This Is The True Way The South Thought 1855-64

ole

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Thank you for adding that heads-up Miss Markie. Doggone shame that Mary Chesnut edited her diary. The originals would have provided more insight and less Lost Cause excuses. Unfortunately, when I do get to her place in the stack, I'll be trying to figure out if each entry is wartime feeling or second-thoughts.

The Union had an advantage from the get-go: Those SOBs fired on our flag! A unifying cause that, no matter what else you believed, you could rally 'round the flag. The Confederacy had no such rallying point. This one believed and fought for the state's rights argument. That one, for a return to the constitution of the founders. This one for slavery. That one to repel the invasion. They mostly fought for their state. No central national goal guided their steps. There was no true way the southerner thought.
Ole
 

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johan_steele

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ole said:
Thank you for adding that heads-up Miss Markie. Doggone shame that Mary Chesnut edited her diary. The originals would have provided more insight and less Lost Cause excuses. Unfortunately, when I do get to her place in the stack, I'll be trying to figure out if each entry is wartime feeling or second-thoughts.

The Union had an advantage from the get-go: Those SOBs fired on our flag! A unifying cause that, no matter what else you believed, you could rally 'round the flag. The Confederacy had no such rallying point. This one believed and fought for the state's rights argument. That one, for a return to the constitution of the founders. This one for slavery. That one to repel the invasion. They mostly fought for their state. No central national goal guided their steps. There was no true way the southerner thought.
Ole
Amen... yes her diaries are seriously damaged goods due to the editing. IIRC she dramaticly changed several entries because she heard other accounts of specific event and thought those accounts better than her own. I don't recall the historian but the premise is interesting. "The most convincing liar is memory."
 

muzzleloader

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What is striking about a lot of your replies to my post is that many parties look at it jaded from a North or South bias. That was not the intent or meaning of the post. The sole meaning was to show NOT only in Chestnuts writings but ALL over the South- the main states- S. Carolina all the way to Louisiana- this is the way they felt- It was relentless, at least 80% of the populace of those states and they were resolved. Nothing could have changed the charged up feelings they felt- War for them and States Rights-AND IT was STATES RIGHTS inherently- right or wrong-that was their total goal. To say that it was not a states rights argument would be revisionist history. They hated Federal government interference in many matters-not just slavery. That War could not have been prevented. Period. Unless Lincoln was willing to divide the Union. And that was not to be. Thank God. We are so thankful to have the Union we do today.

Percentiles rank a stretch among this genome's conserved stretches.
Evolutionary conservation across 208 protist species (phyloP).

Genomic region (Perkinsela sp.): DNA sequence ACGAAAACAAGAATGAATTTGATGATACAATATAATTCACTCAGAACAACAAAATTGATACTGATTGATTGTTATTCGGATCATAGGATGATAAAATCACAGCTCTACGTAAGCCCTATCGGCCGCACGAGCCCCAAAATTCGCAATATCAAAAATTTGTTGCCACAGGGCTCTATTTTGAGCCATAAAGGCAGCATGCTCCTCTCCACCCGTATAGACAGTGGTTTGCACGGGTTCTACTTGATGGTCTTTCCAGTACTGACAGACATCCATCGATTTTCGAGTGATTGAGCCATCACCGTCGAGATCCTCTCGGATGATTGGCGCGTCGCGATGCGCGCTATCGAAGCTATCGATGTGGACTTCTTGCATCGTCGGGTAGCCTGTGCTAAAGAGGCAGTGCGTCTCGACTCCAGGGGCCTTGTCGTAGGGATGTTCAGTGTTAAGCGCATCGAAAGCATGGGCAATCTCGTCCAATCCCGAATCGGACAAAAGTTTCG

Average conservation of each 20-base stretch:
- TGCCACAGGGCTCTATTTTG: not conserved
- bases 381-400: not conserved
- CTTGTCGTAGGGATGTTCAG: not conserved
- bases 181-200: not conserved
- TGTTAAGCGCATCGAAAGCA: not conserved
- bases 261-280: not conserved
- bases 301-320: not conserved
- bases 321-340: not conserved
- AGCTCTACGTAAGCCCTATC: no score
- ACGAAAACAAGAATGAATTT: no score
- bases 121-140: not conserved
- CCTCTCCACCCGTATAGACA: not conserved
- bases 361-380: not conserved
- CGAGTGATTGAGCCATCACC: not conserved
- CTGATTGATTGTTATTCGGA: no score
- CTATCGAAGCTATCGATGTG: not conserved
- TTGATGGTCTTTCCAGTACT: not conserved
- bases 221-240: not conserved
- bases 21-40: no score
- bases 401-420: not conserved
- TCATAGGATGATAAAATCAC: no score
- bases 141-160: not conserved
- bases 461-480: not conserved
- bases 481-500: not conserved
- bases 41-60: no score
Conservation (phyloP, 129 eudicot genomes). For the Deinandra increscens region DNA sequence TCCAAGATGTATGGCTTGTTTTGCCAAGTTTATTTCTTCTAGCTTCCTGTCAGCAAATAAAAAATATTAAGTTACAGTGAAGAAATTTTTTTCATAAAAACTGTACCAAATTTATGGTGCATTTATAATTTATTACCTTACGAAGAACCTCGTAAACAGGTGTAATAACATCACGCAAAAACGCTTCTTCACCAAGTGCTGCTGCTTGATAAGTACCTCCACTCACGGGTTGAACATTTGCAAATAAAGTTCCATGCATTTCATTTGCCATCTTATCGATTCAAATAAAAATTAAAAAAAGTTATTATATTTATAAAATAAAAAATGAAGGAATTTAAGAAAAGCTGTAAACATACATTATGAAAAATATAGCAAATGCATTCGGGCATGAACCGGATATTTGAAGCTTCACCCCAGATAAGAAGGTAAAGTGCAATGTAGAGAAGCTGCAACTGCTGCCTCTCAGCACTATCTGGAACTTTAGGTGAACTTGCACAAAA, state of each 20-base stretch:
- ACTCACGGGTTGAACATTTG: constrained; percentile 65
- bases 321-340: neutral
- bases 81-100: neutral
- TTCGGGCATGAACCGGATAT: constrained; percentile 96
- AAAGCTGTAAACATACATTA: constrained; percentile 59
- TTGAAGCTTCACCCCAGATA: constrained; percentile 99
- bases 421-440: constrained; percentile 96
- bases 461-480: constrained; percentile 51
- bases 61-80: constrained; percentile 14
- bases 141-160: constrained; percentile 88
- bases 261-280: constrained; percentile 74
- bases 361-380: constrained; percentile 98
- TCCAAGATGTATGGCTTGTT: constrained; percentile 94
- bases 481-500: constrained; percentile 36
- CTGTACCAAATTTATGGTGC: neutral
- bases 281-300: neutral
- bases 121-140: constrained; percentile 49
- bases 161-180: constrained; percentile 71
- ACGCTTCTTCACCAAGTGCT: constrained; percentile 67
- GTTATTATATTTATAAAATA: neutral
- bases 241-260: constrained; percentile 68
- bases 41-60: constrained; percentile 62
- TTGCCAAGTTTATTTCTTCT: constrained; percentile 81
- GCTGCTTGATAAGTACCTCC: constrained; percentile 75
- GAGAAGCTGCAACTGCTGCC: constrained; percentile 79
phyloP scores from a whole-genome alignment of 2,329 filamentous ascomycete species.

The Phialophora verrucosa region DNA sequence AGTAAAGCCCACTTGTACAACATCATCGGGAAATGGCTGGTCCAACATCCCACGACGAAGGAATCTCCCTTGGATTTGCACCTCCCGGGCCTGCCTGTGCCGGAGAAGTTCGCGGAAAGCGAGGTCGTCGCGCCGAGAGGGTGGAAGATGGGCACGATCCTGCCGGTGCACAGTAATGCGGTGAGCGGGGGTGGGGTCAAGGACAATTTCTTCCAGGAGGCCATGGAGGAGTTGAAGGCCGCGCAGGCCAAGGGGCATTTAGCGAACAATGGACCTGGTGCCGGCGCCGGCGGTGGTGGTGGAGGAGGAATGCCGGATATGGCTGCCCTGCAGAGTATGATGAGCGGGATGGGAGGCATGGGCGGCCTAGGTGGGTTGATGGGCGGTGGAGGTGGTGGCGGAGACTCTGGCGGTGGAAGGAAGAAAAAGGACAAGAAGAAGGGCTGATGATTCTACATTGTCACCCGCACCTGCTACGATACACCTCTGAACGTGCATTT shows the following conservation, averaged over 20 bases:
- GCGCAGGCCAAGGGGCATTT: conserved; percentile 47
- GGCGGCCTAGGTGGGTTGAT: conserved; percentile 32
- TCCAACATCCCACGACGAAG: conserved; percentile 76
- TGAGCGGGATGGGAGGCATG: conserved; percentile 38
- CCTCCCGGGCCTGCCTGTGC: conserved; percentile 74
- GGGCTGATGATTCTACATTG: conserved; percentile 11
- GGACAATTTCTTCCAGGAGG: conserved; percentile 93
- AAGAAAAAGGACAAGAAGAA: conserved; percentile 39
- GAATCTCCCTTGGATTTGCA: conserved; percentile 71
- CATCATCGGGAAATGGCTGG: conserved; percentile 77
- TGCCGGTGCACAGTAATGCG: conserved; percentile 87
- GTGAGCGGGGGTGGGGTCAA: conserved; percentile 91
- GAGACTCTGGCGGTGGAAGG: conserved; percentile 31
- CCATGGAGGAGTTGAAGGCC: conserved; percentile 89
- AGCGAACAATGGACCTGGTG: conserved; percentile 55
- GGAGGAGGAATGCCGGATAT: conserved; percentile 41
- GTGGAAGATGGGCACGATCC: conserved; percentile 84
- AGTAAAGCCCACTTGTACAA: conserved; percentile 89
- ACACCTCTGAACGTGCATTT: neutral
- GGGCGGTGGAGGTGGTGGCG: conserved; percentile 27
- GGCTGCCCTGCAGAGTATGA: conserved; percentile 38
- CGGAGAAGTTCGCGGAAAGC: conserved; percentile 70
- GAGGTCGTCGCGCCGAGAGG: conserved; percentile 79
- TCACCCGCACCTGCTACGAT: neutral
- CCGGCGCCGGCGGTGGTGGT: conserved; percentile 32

Wild_Rose

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ole said:
The Union had an advantage from the get-go: Those SOBs fired on our flag! A unifying cause that, no matter what else you believed, you could rally 'round the flag. The Confederacy had no such rallying point. This one believed and fought for the state's rights argument. That one, for a return to the constitution of the founders. This one for slavery. That one to repel the invasion. They mostly fought for their state. No central national goal guided their steps. There was no true way the southerner thought.
Ole
I beg to differ. Southerners were highly united and motivated. The rallying point, "independence from a people that would chose to subjugate the South into a submission of their superiority". All the varying reasons boiled down to this one.

Southerners may have had varying reasons, but they had one common goal. That was to repel the invaders and to gain independence. Why they did it is interesting from a historical point of view, but it does not change the fact that they were united for whatever reasons.

While there was no "one true way the Southerner thought", the fabric that was the South had been woven with common threads that bound them all to the same cause. The North may have been able to grasp on to the fact that the flag was fired on at Ft. Sumter, but prior to that the reasons for denying the South independence was varied, indeed. Mainly it was for economical reasons, for some it was simple arrogance and a show of power and more than few that claimed the South should be allowed to leave in peace.

Regards,
Rose
 

cedarstripper